One thing we confirmed during our cheery jolly to Shrewsbury is that, according to Salopians (as Shropshire folk are called), it’s pronounced Shroosbury, as in ‘Taming of the…’. We also discovered that it’s tranquil, polite and stuffed with interest – from amazing ‘olde worlde’ architecture along Dickensian streets with quirky names to match to an embarrassment of watering holes and eateries to suit all tastes and pockets. And rain didn’t stop play – well this was the wet West Country (or rather the West Midlands as pointed out by an old friend – you know who you are). It’s west of East Anglia so that’s good enough for me. In fact, the number of Welsh accents we heard almost convinced us we were actually in Wales.
After a good old gander round the narrow streets and little lanes, we happened upon ‘The Nag’s Head’, a bijou pub on Wyle Cop (yes, that’s the name of the street) to be welcomed by an old codger at the bar supping Guinness. He said…
I knew you were comin’ so I put ABBA on.
‘Dancing Queen’ was followed in quick succession by Freddie Mercury, Elton John and George Michael. As Liam slurped his large Merlot, I googled ‘gay bars in Shrewsbury’ and guess what came up? Yep, The Nags Head.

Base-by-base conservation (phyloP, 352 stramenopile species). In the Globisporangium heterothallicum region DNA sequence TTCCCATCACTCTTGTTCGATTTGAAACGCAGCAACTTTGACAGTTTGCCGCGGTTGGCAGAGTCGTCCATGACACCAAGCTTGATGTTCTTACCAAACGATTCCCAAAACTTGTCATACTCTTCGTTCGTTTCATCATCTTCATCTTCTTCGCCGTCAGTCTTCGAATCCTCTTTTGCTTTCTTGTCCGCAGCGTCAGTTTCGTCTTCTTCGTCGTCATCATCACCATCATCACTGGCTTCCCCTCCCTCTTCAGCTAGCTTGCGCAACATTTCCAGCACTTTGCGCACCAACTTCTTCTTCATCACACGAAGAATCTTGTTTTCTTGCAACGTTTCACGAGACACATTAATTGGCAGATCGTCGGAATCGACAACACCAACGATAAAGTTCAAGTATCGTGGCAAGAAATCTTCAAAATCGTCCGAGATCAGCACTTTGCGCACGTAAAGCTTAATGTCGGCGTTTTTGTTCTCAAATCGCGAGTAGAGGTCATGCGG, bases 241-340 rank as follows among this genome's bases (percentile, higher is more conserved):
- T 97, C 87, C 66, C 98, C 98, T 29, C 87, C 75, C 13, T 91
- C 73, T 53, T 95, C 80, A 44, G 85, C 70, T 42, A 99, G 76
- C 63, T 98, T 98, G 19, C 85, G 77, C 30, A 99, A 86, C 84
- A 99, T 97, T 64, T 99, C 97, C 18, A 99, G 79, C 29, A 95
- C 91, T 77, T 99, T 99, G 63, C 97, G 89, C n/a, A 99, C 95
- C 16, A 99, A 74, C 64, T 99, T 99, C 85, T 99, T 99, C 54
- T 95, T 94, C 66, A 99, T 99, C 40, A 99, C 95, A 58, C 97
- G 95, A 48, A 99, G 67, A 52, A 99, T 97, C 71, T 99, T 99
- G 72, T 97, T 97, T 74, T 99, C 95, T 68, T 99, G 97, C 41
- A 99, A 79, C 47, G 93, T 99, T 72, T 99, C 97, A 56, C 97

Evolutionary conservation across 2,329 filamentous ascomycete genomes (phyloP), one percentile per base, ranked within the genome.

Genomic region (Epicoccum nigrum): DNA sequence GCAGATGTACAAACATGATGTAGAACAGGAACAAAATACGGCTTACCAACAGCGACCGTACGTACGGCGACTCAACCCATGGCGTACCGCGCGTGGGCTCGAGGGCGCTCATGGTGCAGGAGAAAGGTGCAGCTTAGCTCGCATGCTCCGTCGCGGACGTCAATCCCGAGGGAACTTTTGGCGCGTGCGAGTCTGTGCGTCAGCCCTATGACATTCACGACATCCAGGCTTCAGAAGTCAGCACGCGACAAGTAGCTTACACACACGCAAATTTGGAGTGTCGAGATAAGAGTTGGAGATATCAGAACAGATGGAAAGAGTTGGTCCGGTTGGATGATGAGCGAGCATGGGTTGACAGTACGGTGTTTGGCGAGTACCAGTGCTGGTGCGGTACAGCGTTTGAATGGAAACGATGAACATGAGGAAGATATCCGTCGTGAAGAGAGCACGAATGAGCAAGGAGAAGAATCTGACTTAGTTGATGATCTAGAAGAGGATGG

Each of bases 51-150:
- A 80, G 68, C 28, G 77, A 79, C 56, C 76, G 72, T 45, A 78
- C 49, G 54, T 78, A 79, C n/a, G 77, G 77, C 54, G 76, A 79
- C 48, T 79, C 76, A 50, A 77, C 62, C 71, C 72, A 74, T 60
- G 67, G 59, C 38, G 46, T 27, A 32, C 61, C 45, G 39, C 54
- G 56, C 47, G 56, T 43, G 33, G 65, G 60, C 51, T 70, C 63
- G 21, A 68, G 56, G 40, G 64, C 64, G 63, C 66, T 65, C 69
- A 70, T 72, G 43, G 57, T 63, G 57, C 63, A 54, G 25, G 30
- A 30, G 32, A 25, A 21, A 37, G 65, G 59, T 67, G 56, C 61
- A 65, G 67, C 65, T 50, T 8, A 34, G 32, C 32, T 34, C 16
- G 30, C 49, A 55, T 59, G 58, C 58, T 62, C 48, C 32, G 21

Britain’s longest river, the Severn, wraps around Shrewsbury like a leafy boa (very much like Norwich’s Wensum) which presumably provided an effective defence against the marauding Welsh way back when. These days the calm waters provide a pleasant riverside stroll and opportunities for a tipple or two on sunny days.
Day two was spent in lovely Ludlow, a genteel medieval, Tudor and Georgian assortment sitting on top of a hill overlooking rolling Shropshire countryside. Poet Laureate John Betjeman described Ludlow as ‘probably the loveliest town in England’ and we could see why. The sun poked through the clouds for market day and judging by the posh merchandise on offer, we knew Ludlow was a notch or two above. The town is famous for food so, after a good look around, we settled on delicious Thai for lunch provided by an Anglo-Thai gay couple. We seem to have a nose for the gay thang.
So that was Shrewsbury and Ludlow. Are they on the leader board for our dotage? Shrewsbury certainly, Ludlow less so. Lovely as it is, I don’t think we’re nearly posh or genteel enough.